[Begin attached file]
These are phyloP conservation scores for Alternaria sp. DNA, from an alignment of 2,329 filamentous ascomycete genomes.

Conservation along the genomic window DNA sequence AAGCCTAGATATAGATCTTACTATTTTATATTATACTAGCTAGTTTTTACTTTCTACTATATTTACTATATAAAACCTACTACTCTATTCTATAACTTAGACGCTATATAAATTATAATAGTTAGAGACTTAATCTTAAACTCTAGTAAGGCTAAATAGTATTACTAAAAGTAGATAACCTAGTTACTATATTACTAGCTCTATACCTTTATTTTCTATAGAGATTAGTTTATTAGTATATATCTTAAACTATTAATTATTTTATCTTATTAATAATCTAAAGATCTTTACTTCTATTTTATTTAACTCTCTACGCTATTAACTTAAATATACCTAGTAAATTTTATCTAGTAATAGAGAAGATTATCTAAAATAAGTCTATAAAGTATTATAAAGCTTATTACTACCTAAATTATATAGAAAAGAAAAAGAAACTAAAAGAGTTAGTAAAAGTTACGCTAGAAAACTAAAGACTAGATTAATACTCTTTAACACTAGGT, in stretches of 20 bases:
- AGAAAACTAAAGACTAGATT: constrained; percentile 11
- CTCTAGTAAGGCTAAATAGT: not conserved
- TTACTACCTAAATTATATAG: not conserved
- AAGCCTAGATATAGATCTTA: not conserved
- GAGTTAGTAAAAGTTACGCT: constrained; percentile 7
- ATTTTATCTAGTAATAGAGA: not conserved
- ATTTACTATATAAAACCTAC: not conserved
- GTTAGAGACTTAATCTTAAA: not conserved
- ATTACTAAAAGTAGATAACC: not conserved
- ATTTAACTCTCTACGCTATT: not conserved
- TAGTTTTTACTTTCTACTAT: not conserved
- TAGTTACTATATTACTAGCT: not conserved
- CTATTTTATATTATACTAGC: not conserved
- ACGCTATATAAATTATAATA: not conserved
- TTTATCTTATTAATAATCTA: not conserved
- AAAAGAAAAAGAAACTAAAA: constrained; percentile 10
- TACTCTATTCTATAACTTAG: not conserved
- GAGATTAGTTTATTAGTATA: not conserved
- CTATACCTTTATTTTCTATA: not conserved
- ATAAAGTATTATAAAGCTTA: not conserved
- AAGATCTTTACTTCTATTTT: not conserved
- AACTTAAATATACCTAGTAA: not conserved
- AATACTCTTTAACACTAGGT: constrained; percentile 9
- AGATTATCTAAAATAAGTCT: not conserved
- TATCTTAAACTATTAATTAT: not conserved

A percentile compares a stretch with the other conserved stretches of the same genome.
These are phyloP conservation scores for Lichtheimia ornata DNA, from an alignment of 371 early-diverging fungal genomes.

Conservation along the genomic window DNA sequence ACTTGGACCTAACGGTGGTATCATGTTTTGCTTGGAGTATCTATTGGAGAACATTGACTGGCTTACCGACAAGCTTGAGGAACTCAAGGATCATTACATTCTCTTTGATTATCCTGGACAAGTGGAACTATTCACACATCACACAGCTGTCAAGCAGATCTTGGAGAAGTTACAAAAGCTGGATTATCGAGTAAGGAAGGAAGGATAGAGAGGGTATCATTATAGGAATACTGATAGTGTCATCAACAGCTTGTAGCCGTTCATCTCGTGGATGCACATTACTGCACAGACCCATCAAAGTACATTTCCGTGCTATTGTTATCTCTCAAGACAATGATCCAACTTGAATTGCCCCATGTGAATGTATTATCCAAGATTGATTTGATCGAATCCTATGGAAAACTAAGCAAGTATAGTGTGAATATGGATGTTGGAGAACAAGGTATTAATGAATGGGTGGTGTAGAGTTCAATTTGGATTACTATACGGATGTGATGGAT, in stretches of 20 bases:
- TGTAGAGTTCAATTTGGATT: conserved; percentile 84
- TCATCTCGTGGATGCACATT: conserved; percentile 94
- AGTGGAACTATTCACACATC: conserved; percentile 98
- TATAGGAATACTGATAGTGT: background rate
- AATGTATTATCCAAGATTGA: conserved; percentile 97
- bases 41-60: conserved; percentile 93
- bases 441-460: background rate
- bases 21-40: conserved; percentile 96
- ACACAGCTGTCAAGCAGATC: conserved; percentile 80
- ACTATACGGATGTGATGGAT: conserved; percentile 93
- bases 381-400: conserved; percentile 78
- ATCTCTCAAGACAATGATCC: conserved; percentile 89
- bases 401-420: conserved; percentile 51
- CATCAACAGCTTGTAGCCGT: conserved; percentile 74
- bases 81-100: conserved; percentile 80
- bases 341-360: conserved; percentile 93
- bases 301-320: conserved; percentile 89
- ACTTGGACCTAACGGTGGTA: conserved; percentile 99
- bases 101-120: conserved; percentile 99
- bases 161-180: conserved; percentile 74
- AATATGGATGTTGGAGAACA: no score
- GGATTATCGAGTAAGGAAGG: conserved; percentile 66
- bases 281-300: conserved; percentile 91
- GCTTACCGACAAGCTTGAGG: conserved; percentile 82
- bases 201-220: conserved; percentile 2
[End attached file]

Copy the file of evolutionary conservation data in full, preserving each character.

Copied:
These are phyloP conservation scores for Alternaria sp. DNA, from an alignment of 2,329 filamentous ascomycete genomes.

Conservation along the genomic window DNA sequence AAGCCTAGATATAGATCTTACTATTTTATATTATACTAGCTAGTTTTTACTTTCTACTATATTTACTATATAAAACCTACTACTCTATTCTATAACTTAGACGCTATATAAATTATAATAGTTAGAGACTTAATCTTAAACTCTAGTAAGGCTAAATAGTATTACTAAAAGTAGATAACCTAGTTACTATATTACTAGCTCTATACCTTTATTTTCTATAGAGATTAGTTTATTAGTATATATCTTAAACTATTAATTATTTTATCTTATTAATAATCTAAAGATCTTTACTTCTATTTTATTTAACTCTCTACGCTATTAACTTAAATATACCTAGTAAATTTTATCTAGTAATAGAGAAGATTATCTAAAATAAGTCTATAAAGTATTATAAAGCTTATTACTACCTAAATTATATAGAAAAGAAAAAGAAACTAAAAGAGTTAGTAAAAGTTACGCTAGAAAACTAAAGACTAGATTAATACTCTTTAACACTAGGT, in stretches of 20 bases:
- AGAAAACTAAAGACTAGATT: constrained; percentile 11
- CTCTAGTAAGGCTAAATAGT: not conserved
- TTACTACCTAAATTATATAG: not conserved
- AAGCCTAGATATAGATCTTA: not conserved
- GAGTTAGTAAAAGTTACGCT: constrained; percentile 7
- ATTTTATCTAGTAATAGAGA: not conserved
- ATTTACTATATAAAACCTAC: not conserved
- GTTAGAGACTTAATCTTAAA: not conserved
- ATTACTAAAAGTAGATAACC: not conserved
- ATTTAACTCTCTACGCTATT: not conserved
- TAGTTTTTACTTTCTACTAT: not conserved
- TAGTTACTATATTACTAGCT: not conserved
- CTATTTTATATTATACTAGC: not conserved
- ACGCTATATAAATTATAATA: not conserved
- TTTATCTTATTAATAATCTA: not conserved
- AAAAGAAAAAGAAACTAAAA: constrained; percentile 10
- TACTCTATTCTATAACTTAG: not conserved
- GAGATTAGTTTATTAGTATA: not conserved
- CTATACCTTTATTTTCTATA: not conserved
- ATAAAGTATTATAAAGCTTA: not conserved
- AAGATCTTTACTTCTATTTT: not conserved
- AACTTAAATATACCTAGTAA: not conserved
- AATACTCTTTAACACTAGGT: constrained; percentile 9
- AGATTATCTAAAATAAGTCT: not conserved
- TATCTTAAACTATTAATTAT: not conserved

A percentile compares a stretch with the other conserved stretches of the same genome.
These are phyloP conservation scores for Lichtheimia ornata DNA, from an alignment of 371 early-diverging fungal genomes.

Conservation along the genomic window DNA sequence ACTTGGACCTAACGGTGGTATCATGTTTTGCTTGGAGTATCTATTGGAGAACATTGACTGGCTTACCGACAAGCTTGAGGAACTCAAGGATCATTACATTCTCTTTGATTATCCTGGACAAGTGGAACTATTCACACATCACACAGCTGTCAAGCAGATCTTGGAGAAGTTACAAAAGCTGGATTATCGAGTAAGGAAGGAAGGATAGAGAGGGTATCATTATAGGAATACTGATAGTGTCATCAACAGCTTGTAGCCGTTCATCTCGTGGATGCACATTACTGCACAGACCCATCAAAGTACATTTCCGTGCTATTGTTATCTCTCAAGACAATGATCCAACTTGAATTGCCCCATGTGAATGTATTATCCAAGATTGATTTGATCGAATCCTATGGAAAACTAAGCAAGTATAGTGTGAATATGGATGTTGGAGAACAAGGTATTAATGAATGGGTGGTGTAGAGTTCAATTTGGATTACTATACGGATGTGATGGAT, in stretches of 20 bases:
- TGTAGAGTTCAATTTGGATT: conserved; percentile 84
- TCATCTCGTGGATGCACATT: conserved; percentile 94
- AGTGGAACTATTCACACATC: conserved; percentile 98
- TATAGGAATACTGATAGTGT: background rate
- AATGTATTATCCAAGATTGA: conserved; percentile 97
- bases 41-60: conserved; percentile 93
- bases 441-460: background rate
- bases 21-40: conserved; percentile 96
- ACACAGCTGTCAAGCAGATC: conserved; percentile 80
- ACTATACGGATGTGATGGAT: conserved; percentile 93
- bases 381-400: conserved; percentile 78
- ATCTCTCAAGACAATGATCC: conserved; percentile 89
- bases 401-420: conserved; percentile 51
- CATCAACAGCTTGTAGCCGT: conserved; percentile 74
- bases 81-100: conserved; percentile 80
- bases 341-360: conserved; percentile 93
- bases 301-320: conserved; percentile 89
- ACTTGGACCTAACGGTGGTA: conserved; percentile 99
- bases 101-120: conserved; percentile 99
- bases 161-180: conserved; percentile 74
- AATATGGATGTTGGAGAACA: no score
- GGATTATCGAGTAAGGAAGG: conserved; percentile 66
- bases 281-300: conserved; percentile 91
- GCTTACCGACAAGCTTGAGG: conserved; percentile 82
- bases 201-220: conserved; percentile 2